The poets and magicians met to consider why this disaster should have befallen the country and by their arts they discovered the truth about the king’s wife, and that she was Becuma of the White Skin, and they discovered also the cause of her banishment from the Many-Coloured Land that is beyond the sea, which is beyond even the grave.
They told the truth to the king, but he could not bear to be parted from that slender-handed, gold-haired, thin-lipped, blithe enchantress, and he required them to discover some means whereby he might retain his wife and his crown. There was a way and the magicians told him of it.
“If the son of a sinless couple can be found and if his blood be mixed with the soll of Tara the blight and ruin will depart from Ireland,” said the magicians.
“If there is such a boy I will find him,” cried the Hundred Fighter.
At the end of a year Art returned to Tara. His father delivered to him the sceptre of Ireland, and he set out on a journey to find the son of a sinless couple such as he had been told of.
The High King did not know where exactly he should look for such a saviour, but he was well educated and knew how to look for whatever was lacking. This knowledge will be useful to those upon whom a similar duty should ever devolve.
He went to Ben Edair. He stepped into a coracle and pushed out to the deep, and he permitted the coracle to go as the winds and the waves directed it.
In such a way he voyaged among the small islands of the sea until he lost all knowledge of his course and was adrift far out in ocean. He was under the guidance of the stars and the great luminaries.
He saw black seals that stared and barked and dived dancingly, with the round turn of a bow and the forward onset of an arrow. Great whales came heaving from the green-hued void, blowing a wave of the sea high into the air from their noses and smacking their wide flat tails thunder-ously on the water. Porpoises went snorting past in bands and clans. Small fish came sliding and flickering, and all the outlandish creatures of the deep rose by his bobbing craft and swirled and sped away.
Wild storms howled by him so that the boat climbed painfully to the sky on a mile-high wave, balanced for a tense moment on its level top, and sped down the glassy side as a stone goes furiously from a sling.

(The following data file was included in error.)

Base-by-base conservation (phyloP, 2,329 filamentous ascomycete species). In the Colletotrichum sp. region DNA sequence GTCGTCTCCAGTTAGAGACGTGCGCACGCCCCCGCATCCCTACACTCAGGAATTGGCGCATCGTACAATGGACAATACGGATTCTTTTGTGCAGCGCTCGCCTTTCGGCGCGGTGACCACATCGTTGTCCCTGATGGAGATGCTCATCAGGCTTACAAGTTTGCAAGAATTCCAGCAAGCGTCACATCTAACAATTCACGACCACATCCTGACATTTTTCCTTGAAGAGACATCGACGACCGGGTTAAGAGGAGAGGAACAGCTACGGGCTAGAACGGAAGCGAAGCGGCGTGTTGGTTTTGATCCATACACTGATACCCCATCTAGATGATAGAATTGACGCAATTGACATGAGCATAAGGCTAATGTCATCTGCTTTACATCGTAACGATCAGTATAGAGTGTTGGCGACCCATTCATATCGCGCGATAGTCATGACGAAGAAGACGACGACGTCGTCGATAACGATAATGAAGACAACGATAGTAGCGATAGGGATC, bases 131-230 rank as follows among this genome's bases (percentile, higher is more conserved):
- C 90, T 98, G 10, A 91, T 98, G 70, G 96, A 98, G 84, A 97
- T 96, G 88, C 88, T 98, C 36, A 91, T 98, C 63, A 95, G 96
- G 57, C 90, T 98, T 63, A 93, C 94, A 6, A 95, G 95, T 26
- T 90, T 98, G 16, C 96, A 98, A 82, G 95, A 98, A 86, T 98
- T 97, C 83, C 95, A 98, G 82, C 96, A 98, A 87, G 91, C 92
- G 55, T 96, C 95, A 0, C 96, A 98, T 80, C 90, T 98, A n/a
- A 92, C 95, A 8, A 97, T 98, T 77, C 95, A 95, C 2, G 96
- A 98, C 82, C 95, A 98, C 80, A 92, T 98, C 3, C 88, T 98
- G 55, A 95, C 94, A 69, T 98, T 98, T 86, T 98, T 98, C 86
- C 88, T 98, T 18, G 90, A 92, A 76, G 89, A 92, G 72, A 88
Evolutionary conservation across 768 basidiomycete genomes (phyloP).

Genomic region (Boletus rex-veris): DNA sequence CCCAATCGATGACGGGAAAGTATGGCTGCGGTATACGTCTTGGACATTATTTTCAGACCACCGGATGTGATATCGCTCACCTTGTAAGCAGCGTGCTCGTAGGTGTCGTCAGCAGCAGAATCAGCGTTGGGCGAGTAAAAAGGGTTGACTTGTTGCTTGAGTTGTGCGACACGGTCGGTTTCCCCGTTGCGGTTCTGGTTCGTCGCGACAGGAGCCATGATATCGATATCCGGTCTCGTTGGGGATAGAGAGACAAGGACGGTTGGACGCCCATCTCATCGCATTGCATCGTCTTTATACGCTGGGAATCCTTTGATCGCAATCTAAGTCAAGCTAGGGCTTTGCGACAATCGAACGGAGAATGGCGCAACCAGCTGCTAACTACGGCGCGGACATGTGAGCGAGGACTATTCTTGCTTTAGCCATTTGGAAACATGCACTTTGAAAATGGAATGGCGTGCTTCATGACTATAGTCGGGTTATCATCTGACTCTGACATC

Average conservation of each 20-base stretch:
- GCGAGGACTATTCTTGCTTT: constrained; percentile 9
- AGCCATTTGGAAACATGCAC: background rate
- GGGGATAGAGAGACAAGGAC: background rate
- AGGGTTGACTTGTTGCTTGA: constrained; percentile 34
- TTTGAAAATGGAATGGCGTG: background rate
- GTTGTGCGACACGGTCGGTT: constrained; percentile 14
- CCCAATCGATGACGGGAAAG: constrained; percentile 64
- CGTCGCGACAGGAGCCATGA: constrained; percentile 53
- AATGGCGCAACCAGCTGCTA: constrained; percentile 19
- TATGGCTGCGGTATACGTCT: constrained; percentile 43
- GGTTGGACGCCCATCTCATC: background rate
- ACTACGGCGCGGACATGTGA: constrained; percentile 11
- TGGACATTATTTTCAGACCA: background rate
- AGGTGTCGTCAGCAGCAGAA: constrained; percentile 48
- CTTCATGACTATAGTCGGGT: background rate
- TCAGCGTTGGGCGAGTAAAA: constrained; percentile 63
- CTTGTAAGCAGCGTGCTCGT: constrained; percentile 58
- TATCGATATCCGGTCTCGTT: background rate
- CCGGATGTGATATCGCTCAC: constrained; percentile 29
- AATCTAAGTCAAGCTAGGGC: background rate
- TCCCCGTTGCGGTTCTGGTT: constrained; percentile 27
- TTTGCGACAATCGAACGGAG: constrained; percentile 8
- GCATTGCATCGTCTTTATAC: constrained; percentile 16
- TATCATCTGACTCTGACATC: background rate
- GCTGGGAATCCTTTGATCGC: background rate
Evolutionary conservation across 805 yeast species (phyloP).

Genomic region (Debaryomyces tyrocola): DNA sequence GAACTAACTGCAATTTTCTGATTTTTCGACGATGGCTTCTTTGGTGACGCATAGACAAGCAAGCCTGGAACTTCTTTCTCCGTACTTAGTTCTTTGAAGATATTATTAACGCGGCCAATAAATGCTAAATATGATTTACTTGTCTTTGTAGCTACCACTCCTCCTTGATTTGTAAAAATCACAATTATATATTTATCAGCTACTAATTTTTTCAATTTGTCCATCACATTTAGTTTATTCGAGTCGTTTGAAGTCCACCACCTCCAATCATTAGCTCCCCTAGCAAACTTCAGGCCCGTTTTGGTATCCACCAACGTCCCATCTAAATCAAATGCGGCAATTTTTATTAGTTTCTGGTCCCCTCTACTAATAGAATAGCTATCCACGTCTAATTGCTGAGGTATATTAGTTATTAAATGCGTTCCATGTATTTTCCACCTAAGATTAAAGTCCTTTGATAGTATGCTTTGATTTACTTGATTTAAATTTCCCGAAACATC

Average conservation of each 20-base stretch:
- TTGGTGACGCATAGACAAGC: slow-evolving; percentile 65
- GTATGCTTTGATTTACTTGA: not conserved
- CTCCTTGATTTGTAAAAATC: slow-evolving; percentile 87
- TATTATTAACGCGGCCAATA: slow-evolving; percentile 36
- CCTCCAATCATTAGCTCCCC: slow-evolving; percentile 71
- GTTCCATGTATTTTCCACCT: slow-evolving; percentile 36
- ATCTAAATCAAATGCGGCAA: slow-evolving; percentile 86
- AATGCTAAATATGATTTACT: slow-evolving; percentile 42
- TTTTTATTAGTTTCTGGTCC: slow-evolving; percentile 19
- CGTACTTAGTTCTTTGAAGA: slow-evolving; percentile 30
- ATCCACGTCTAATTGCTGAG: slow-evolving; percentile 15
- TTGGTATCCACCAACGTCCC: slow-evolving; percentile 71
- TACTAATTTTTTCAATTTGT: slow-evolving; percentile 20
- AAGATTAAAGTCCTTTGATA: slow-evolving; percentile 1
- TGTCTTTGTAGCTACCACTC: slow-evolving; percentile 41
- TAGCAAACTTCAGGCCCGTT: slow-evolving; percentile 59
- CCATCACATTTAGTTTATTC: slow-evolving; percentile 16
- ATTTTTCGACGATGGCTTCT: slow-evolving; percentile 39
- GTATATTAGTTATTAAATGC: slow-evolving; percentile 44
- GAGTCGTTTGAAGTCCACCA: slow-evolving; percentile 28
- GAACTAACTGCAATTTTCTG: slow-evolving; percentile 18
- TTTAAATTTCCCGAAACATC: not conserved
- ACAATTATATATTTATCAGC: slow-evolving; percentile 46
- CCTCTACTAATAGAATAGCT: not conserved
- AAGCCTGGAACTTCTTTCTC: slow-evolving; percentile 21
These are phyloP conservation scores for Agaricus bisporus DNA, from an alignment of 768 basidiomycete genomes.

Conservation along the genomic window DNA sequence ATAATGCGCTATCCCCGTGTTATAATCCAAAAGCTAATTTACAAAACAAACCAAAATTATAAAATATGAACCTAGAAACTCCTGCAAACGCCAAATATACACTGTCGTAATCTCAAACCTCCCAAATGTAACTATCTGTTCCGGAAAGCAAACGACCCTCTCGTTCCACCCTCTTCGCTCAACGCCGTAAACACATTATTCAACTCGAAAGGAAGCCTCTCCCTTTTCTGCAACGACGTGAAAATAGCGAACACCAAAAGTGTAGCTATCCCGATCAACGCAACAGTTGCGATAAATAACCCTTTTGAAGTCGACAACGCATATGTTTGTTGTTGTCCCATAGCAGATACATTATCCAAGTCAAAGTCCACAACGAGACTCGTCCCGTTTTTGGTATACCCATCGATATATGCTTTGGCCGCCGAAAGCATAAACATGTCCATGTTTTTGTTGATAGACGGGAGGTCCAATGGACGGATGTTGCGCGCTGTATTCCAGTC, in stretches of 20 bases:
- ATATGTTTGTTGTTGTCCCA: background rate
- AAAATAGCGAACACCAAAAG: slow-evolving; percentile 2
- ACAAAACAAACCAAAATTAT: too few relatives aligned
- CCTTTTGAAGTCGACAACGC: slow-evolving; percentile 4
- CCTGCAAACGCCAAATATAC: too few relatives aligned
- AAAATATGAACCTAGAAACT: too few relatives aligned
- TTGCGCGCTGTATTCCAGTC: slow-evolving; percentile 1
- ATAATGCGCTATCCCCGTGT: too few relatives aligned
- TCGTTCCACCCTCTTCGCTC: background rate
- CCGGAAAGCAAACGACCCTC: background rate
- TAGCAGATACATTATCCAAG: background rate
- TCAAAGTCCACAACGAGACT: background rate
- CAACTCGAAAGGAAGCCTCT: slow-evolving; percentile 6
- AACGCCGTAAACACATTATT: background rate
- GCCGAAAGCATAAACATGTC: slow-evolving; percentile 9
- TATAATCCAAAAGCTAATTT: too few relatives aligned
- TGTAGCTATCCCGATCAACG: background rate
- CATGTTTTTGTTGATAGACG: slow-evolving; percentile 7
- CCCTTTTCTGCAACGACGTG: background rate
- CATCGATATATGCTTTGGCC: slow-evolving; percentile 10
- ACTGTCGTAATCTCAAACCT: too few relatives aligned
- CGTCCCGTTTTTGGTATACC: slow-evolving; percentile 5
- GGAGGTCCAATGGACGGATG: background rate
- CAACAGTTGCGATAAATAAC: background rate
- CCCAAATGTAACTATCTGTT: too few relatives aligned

Or, again, caught in the chop of a broken sea, it stayed shuddering and backing, while above his head there was only a low sad sky, and around him the lap and wash of grey waves that were never the same and were never different.
After long staring on the hungry nothingness of air and water he would stare on the skin-stretched fabric of his boat as on a strangeness, or he would examine his hands and the texture of his skin and the stiff black hairs that grew behind his knuckles and sprouted around his ring, and he found in these things newness and wonder.
Then, when days of storm had passed, the low grey clouds shivered and cracked in a thousand places, each grim islet went scudding to the horizon as though terrified by some great breadth, and when they had passed he stared into vast after vast of blue infinity, in the depths of which his eyes stayed and could not pierce, and wherefrom they could scarcely be withdrawn. A sun beamed thence that filled the air with sparkle and the sea with a thousand lights, and looking on these he was reminded of his home at Tara: of the columns of white and yellow bronze that blazed out sunnily on the sun, and the red and white and yellow painted roofs that beamed at and astonished the eye.
Sailing thus, lost in a succession of days and nights, of winds and calms, he came at last to an island.
His back was turned to it, and long before he saw it he smelled it and wondered; for he had been sitting as in a daze, musing on a change that had seemed to come in his changeless world; and for a long time he could not tell what that was which made a difference on the salt-whipped wind or why he should be excited. For suddenly he had become excited and his heart leaped in violent expectation.
“It is an October smell,” he said.
“It is apples that I smell.”
He turned then and saw the island, fragrant with apple trees, sweet with wells of wine; and, hearkening towards the shore, his ears, dulled yet with the unending rhythms of the sea, distinguished and were filled with song; for the isle was, as it were, a nest of birds, and they sang joyously, sweetly, triumphantly.